Table of Contents
|Pygmy sagebrush habitat on the clay hills of White Pine County, NV|
Based on specialized morphology, pygmy sagebrush was formerly placed in the monotypic section Pygmaeae, in subgenus Seriphidium by Rydberg (1916) [3,21]. Later systematists have placed it in section Tridentatae based on its completely woody nature, North American distribution, molecular genetics, chemistry, and fertile, homogamous perfect disc flowers [3,20,21,28,29,34,35]. Despite numerous investigations, the origin and relationship of Tridentatae remains unresolved. Pygmy sagebrush is probably the most difficult Artemisia species to place taxonomically because it is morphologically, anatomically and chemically distinct from all other species of section Tridentatae [3,12,29].LIFE FORM:
In Utah, pygmy sagebrush occurs in black sagebrush (Artemisia nova) [6,16,31,32,33,56], rabbitbrush (Chrysothamnus spp.), shadscale (Atriplex confertifolia), greasebush (Glossopetalon spp.), juniper, pinyon-juniper, and ponderosa pine communities .In Nevada, it occurs with halophytic threadleaf rubber rabbitbrush (C. nauseosus ssp. consimilis) [6,12,16,31,32,33] and is also associated with saltbush (Atriplex spp.) .
Pygmy sagebrush is a dwarf, cushionlike, evergreen, perennial native shrub. This desert species exhibits numerous morphological adaptations that enable it to live in very xeric sites. It grows no taller than 8 inches (20 cm). Leaves on the vegetative stems are nearly glabrous, between 0.08 to 0.16 inch (2-4 mm) wide, 0.08 to 0.32 inch (2-8 mm) long, and are pinnatifid with 3 to 11 lobes, or sometimes may be only toothed [8,18,56]. Leaves on the flowering branches are usually reduced and may be entire [6,27,31,32,33]. The flower head contains 3 to 5 disc flowers arranged into spikelike inflorescences. Ray flowers are lacking. Fruits are glabrous or resinous-glandular achenes [8,56]. Seeds are large for Artemisia species [6,27]; however, quantitative seed measurements are not available. Pygmy sagebrush has a taproot .RAUNKIAER  LIFE FORM:
Pollination: Artemisia species are wind- and self pollinated .
Seed production: Pygmy sagebrush is reportedly capable of producing large quantities of seed , but quantitative counts are not available.
Seed dispersal: Artemisia seeds have very poor dispersal due to a lack of appendages for airborne transport. Most seed falls beneath the parent plant, and populations expand 3 feet (0.9 m) or less per generation .
Seed banking: No information is available on this topic.
Germination: Specific information on the germination of pygmy sagebrush is unavailable. Artemisia seeds may germinate within 48 hours and produce cotyledons in 4 days .
Seedling establishment/growth: Artemisia seed falls too late to germinate that fall. No evidence has shown that fall-dispersed seed surviving through summer can germinate in its 2nd fall. Survival of seed is related to the litter layer. The less the litter, the more likelihood of seed survival .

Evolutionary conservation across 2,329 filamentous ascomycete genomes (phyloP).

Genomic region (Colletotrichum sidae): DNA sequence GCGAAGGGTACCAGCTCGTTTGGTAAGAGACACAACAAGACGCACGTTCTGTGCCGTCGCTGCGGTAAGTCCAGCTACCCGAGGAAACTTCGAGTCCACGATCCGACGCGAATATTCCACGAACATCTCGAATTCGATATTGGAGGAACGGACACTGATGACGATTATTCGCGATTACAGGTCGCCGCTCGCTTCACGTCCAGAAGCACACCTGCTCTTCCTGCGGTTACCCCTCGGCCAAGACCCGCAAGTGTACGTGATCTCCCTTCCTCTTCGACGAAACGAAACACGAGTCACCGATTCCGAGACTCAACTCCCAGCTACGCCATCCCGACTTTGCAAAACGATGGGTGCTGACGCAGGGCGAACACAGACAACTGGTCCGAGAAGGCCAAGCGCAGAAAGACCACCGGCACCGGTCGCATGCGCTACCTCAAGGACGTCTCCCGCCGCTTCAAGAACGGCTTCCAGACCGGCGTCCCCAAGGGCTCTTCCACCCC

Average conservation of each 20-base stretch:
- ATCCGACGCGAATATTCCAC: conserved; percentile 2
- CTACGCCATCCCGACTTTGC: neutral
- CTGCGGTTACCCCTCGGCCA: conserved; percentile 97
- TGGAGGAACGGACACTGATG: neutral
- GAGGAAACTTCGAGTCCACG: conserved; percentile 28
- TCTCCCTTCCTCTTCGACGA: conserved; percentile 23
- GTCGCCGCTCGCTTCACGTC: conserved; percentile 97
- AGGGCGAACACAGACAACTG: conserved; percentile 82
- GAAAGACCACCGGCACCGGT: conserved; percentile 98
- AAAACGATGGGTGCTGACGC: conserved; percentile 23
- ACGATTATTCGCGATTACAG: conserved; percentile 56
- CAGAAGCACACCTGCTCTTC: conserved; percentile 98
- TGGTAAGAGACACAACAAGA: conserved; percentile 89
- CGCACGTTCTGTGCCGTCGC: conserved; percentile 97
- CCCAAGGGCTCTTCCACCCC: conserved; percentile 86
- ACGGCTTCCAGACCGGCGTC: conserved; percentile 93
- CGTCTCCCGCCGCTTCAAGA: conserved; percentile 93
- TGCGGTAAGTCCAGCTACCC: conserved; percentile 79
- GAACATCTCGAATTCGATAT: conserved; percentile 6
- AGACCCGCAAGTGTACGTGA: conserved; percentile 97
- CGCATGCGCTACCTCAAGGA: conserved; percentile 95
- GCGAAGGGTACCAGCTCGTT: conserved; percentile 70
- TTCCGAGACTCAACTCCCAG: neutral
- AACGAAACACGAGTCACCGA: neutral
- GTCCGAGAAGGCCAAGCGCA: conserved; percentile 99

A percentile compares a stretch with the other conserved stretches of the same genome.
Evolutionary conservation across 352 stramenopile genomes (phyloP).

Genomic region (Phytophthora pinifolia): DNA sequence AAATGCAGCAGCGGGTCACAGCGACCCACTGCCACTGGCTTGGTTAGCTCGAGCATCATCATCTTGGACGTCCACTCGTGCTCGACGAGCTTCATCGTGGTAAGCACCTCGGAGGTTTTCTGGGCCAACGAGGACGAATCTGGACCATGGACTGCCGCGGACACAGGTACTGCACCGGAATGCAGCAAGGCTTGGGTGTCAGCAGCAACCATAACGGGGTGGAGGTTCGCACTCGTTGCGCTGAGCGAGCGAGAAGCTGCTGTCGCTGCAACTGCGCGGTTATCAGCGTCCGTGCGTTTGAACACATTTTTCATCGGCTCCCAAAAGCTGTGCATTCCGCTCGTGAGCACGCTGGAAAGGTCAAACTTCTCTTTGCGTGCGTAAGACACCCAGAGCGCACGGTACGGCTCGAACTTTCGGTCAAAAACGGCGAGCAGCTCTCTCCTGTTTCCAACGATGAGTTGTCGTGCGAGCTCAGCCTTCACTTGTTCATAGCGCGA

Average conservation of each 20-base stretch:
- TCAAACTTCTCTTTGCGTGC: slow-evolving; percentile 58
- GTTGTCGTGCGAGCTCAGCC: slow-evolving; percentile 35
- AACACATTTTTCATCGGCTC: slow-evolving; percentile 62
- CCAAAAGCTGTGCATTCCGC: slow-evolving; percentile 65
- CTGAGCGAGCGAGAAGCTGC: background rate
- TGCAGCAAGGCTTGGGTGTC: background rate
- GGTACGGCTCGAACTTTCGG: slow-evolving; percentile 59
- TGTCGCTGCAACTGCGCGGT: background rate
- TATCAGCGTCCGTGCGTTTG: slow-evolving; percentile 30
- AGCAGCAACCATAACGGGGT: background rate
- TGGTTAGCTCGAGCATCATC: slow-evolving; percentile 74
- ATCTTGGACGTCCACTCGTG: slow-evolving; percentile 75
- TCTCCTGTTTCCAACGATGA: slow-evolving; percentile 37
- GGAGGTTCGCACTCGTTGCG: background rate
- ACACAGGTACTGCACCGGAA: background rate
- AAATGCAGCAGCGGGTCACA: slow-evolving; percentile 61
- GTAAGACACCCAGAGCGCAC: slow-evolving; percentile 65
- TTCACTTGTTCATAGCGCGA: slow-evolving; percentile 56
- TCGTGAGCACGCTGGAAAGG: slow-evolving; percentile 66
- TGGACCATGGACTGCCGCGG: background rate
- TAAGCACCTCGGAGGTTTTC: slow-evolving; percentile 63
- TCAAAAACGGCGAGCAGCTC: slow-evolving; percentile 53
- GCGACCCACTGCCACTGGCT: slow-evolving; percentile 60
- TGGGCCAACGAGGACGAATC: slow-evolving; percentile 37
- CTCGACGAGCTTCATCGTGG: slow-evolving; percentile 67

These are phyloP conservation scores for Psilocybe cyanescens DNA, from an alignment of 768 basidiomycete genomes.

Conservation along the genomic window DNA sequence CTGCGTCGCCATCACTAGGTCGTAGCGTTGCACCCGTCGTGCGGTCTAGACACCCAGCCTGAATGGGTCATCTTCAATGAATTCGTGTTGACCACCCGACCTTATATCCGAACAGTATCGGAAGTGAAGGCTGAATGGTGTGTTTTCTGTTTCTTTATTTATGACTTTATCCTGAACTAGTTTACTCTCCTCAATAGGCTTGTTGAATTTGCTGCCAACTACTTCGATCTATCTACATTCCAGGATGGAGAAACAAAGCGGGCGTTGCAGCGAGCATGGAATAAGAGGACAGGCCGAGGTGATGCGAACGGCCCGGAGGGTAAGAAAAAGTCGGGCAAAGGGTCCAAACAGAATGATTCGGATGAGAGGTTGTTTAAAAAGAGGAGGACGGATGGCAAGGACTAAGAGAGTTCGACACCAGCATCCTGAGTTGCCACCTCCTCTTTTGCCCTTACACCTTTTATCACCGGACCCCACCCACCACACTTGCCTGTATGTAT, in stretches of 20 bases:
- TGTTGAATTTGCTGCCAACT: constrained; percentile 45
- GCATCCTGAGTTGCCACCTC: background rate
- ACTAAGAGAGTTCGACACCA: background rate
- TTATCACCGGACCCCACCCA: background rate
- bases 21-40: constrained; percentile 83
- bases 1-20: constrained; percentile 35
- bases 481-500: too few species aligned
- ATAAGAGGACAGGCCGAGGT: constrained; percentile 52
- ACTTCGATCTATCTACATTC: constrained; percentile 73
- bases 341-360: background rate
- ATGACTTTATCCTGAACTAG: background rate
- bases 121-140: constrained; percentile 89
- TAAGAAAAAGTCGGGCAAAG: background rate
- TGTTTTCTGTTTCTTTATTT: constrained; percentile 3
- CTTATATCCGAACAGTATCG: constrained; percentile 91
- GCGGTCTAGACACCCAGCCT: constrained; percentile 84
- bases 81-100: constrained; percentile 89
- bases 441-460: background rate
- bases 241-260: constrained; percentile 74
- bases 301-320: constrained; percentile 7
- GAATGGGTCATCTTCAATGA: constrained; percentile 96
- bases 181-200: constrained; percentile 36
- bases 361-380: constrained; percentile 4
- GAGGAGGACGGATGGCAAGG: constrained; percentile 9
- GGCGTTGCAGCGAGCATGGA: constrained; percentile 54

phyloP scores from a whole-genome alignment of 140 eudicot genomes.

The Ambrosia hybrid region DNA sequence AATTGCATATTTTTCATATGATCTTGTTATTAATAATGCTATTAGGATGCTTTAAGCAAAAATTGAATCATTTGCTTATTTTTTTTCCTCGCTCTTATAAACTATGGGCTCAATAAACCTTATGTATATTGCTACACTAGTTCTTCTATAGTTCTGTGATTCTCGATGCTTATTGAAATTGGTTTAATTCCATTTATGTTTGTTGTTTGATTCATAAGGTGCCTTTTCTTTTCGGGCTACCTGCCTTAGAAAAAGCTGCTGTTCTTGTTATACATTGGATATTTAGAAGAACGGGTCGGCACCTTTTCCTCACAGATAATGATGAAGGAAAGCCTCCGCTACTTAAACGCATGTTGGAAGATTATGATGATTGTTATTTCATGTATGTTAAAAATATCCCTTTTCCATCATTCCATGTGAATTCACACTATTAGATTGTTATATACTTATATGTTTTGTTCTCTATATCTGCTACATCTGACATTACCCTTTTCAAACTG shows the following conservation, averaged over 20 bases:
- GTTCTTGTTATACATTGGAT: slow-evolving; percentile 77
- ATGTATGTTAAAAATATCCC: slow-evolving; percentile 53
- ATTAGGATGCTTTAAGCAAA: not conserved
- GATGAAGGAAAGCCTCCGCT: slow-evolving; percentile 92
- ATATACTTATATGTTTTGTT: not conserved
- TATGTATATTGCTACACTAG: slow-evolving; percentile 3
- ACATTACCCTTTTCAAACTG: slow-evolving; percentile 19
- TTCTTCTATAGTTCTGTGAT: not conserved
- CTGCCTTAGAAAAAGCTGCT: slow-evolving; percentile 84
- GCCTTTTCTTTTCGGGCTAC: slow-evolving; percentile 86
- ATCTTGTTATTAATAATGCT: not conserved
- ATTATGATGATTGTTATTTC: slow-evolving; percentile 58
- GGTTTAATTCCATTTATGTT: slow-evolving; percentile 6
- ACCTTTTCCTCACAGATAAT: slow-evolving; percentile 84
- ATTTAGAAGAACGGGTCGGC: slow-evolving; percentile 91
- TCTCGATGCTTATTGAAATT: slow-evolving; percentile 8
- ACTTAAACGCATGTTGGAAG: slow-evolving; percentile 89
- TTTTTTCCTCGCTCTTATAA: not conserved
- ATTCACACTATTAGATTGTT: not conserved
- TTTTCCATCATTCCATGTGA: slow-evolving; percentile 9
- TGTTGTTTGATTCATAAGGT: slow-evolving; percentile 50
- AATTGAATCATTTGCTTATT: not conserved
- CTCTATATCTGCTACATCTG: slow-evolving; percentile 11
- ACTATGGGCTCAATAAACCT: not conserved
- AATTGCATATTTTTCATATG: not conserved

Asexual regeneration: There have been no reports of pygmy sagebrush reproducing asexually in the wild.SITE CHARACTERISTICS:
Elevations where pygmy sagebrush occurs range from 4,500 feet (1,400 m) to 11,000 feet (3,300 m). Elevational ranges by state are shown below.
|Arizona||4,500 feet ( 1,400 m) |
|Nevada||5,000-11,000 feet (1,500-3,300 m) |
|Utah||5,200-7,500 feet (1,600-2,300 m) |
Soil: Pygmy sagebrush is restricted to desert calcareous soils in the Great Basin and Uinta Basin [3,6,14,15,18,20,21,25,26,33,45,53,55]. It prefers alkaline soils [8,12,40] with a high clay content . Pygmy sagebrush reportedly grows on white gypsum outcrops in northern and central Nevada . In Arizona it grows on Green River shale, clay soils forming the matrix in igneous gravels, calcareous gravels, dolomitic outcrops, and gravels .
Climate: Mean annual precipitation within the range of pygmy sagebrush is approximately 7.9 to 11.8 inches (200-300 mm) .SUCCESSIONAL STATUS:
Fire regimes: Habitats of dwarf sagebrush species such as pygmy sagebrush seldom support enough vegetation to carry a fire ; however, invasive annuals such as cheatgrass (Bromus tectorum) can increase fire frequency in sagebrush communities .
The following table provides fire return intervals for plant communities and ecosystems where pygmy sagebrush may be important. For further information, see the FEIS review of the dominant species listed below.
|Community or Ecosystem||Dominant Species||Fire Return Interval Range (years)|
|silver sagebrush steppe||Artemisia cana||5-45 [13,41,58]|
|sagebrush steppe||A. tridentata/Pseudoroegneria spicata||20-70 |
|basin big sagebrush||A. tridentata var. tridentata||12-43 |
|Wyoming big sagebrush||A. tridentata var. wyomingensis||10-70 (40**) [51,59]|
|saltbush-greasewood||Atriplex confertifolia-Sarcobatus vermiculatus||<35 to <100|
|desert grasslands||Bouteloua eriopoda and/or Pleuraphis mutica||<35 to <100|
|blackbrush||Coleogyne ramosissima||<35 to <100|
|pinyon-juniper||Pinus-Juniperus spp.||<35 |
|interior ponderosa pine*||Pinus ponderosa var. scopulorum||2-30 [1,2,23]|